Bigotry, disease, addiction and ample amounts of blood splash over "The Knick" (9 p.m. Aug. 8, Cinemax; 3.5 stars out of 4). It's not easy to watch, but the Steven Soderbergh-directed period hospital drama sure is worth a look.
The director, who retired from feature films last year, doesn't flinch at depicting early-20th-century surgical procedures in all their disturbingly gory glory. Surgeons fry a man's insides—and electrocute a nurse—while testing a new procedure using barely-tamed electricity. They sew skin from a woman's arm to her face to replace a nose lost to syphilis, leaving that skin also attached to her arm for weeks while the graft takes. They hack away at patients, sometimes going elbow deep into bodies but rarely saving a life.
"It seems we are still learning," one doctor says after a particularly brutal (failed) procedure. "If nothing else, this has been instructive for you."
Believe it or not, in 1900, New York's Knickerbocker Hospital offers the most advanced medical care of the day. And Dr. John Thackery is the hospital's rock star, pushing the envelope with every surgery in hopes of finding the key to actually saving lives.
He's also an egomaniac, cocaine addict and all-around jerk. Thackery may be an overused TV trope, but Clive Owen attacks the role with surgical precision, cutting through the cliche to present a man who unapologetically revels in scientific discovery and possibility.
One of Thackery's least likable qualities is his treatment of Dr. Algernon Edwards (Andre Holland), a black physician with spotless credentials whom Thackery is forced to hire. Money from shipping tycoon August Robertson (Grainger Hines) and his hands-on daughter, Cornelia (Juliet Rylance), help keep The Knick open—and Edwards is their man. Thackery may not be a racist, but he doesn't want to hire a doctor from whom patients will refuse treatment.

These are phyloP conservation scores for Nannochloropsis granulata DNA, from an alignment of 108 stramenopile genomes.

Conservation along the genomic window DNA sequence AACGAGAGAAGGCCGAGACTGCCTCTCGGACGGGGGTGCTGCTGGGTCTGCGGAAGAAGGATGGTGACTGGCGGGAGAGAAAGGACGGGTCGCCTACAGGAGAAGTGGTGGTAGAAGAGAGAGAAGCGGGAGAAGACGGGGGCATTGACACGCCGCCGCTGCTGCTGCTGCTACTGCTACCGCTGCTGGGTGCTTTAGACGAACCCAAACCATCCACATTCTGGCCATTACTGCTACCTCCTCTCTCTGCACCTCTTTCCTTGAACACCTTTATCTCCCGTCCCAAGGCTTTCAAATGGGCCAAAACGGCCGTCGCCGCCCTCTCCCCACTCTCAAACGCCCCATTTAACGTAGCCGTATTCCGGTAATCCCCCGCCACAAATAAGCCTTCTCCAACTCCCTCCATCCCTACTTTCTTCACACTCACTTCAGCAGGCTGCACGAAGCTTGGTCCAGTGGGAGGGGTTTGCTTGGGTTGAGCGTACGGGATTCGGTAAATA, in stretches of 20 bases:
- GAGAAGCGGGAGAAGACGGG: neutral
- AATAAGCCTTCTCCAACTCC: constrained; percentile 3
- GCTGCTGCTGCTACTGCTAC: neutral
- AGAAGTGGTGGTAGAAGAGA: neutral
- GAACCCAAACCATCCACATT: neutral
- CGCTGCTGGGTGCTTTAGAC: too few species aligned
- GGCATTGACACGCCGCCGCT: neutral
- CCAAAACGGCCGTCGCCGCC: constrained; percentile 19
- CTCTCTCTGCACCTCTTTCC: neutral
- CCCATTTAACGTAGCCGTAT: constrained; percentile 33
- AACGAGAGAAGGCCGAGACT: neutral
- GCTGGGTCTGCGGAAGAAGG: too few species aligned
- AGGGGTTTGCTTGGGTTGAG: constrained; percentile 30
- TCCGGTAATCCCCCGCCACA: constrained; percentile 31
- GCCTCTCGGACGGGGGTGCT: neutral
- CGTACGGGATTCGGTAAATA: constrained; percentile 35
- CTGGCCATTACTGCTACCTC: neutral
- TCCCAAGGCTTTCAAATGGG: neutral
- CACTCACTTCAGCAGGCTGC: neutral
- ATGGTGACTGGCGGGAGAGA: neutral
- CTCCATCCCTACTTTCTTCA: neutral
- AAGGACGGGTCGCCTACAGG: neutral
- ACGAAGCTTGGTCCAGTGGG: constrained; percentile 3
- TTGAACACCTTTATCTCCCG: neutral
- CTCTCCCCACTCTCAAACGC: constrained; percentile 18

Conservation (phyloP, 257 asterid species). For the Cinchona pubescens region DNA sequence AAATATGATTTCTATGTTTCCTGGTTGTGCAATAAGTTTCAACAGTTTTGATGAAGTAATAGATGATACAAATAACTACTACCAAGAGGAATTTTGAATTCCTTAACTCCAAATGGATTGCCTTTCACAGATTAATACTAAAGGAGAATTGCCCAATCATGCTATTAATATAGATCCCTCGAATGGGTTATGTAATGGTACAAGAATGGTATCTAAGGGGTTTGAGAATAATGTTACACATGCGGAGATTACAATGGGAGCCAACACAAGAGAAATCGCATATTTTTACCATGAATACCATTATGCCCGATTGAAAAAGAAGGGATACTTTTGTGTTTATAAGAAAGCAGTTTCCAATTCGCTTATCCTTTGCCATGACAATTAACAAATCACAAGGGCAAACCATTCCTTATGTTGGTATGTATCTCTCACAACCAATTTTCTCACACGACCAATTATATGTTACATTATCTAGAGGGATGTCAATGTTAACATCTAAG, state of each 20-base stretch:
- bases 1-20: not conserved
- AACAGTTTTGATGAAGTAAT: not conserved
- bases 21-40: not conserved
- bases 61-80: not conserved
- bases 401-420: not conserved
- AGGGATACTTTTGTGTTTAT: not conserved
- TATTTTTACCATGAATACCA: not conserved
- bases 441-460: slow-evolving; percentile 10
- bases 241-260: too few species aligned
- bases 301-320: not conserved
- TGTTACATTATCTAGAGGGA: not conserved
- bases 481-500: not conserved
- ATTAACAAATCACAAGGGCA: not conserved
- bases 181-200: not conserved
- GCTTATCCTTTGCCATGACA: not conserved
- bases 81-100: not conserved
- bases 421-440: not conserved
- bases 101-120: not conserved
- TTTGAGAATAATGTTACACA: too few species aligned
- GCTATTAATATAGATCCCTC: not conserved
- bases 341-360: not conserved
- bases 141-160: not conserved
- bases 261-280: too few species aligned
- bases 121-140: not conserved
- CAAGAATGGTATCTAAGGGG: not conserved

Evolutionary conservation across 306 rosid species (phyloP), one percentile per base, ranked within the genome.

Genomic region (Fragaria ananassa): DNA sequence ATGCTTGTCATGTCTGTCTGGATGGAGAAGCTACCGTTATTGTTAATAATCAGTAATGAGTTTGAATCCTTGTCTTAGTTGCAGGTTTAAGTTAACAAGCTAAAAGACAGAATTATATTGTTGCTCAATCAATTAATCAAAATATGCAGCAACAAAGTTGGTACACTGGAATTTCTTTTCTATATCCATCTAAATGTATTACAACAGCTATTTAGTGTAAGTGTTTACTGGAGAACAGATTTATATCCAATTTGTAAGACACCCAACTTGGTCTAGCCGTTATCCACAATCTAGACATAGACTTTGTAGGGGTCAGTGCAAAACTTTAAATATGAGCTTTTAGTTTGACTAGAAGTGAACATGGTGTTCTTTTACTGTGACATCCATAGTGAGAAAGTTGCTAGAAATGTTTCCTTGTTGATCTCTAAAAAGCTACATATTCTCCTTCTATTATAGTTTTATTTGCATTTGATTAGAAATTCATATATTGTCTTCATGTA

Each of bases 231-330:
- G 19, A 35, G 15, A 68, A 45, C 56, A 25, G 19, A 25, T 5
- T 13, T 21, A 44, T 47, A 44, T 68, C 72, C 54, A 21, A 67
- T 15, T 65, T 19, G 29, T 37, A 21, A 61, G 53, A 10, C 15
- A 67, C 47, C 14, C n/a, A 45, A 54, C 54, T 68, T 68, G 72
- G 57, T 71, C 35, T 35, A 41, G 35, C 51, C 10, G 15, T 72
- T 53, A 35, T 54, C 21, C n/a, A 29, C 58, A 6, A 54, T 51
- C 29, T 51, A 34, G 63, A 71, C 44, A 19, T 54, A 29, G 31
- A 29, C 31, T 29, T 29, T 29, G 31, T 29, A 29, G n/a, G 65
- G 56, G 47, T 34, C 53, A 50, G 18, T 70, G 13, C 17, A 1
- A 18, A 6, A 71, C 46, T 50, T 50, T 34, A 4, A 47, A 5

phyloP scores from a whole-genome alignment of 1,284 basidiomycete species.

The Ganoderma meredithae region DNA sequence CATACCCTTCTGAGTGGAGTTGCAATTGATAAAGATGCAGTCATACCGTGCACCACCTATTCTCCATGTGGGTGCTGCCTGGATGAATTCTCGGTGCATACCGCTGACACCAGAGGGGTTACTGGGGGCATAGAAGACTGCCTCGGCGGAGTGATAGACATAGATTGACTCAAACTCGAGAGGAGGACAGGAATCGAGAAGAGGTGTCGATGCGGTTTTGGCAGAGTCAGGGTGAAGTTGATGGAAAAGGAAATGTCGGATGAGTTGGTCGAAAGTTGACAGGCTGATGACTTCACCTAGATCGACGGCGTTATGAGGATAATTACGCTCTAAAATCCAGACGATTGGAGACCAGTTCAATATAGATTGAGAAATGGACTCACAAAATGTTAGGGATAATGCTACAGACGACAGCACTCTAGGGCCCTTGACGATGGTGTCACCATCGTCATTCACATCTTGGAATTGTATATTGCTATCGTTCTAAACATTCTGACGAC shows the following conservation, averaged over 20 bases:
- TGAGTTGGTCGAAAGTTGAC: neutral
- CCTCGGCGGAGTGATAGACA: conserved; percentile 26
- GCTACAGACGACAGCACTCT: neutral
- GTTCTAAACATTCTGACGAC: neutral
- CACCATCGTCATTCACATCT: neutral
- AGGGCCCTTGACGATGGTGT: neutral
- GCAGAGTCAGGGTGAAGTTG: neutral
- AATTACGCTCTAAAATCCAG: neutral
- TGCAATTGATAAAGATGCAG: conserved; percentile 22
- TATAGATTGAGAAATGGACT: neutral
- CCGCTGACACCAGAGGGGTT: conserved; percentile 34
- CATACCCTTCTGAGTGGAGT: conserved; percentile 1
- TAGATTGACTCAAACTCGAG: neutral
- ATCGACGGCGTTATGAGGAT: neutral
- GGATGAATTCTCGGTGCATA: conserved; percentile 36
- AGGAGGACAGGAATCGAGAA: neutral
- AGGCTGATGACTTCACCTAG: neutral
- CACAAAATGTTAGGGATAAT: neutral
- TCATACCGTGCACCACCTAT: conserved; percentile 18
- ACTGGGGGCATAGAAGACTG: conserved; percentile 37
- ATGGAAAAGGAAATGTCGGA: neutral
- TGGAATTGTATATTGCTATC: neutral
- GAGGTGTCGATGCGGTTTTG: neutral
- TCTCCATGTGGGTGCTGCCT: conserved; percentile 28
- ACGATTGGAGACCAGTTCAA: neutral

Not surprisingly, "The Knick" goes beyond its period medical stories to touch on still-current issues including race, abortion, corruption and the right to health care. And while many of its characters are shallow archetypes, it introduces fascinating characters such as Sister Harriet (Cara Seymour), a chain-smoking nun who forges an uneasy alliance with greedy ambulance driver Tom Cleary (Chris Sullivan), and Lucy Elkins (Eve Hewson), a rookie nurse who becomes less innocent through each encounter with Thackery.
Soderbergh directed all 10 episodes of the first season, written by creators Jack Amiel and Michael Begler (it's already been picked up for a second). Unlike the stateliness of "Downton Abbey" and other like dramas, Soderbergh banks on grittiness, using hand-held cameras at odd angles to track a slow-motion fight or race to catch up to characters.
Cliff Martinez's spare score isn't the period ragtime you'd expect, but a haunting electronica that is oddly effective in setting the era from the characters' perspective: They're at the forefront of rapidly changing times.
You can witness the excitement, too, if you can stomach "The Knick."
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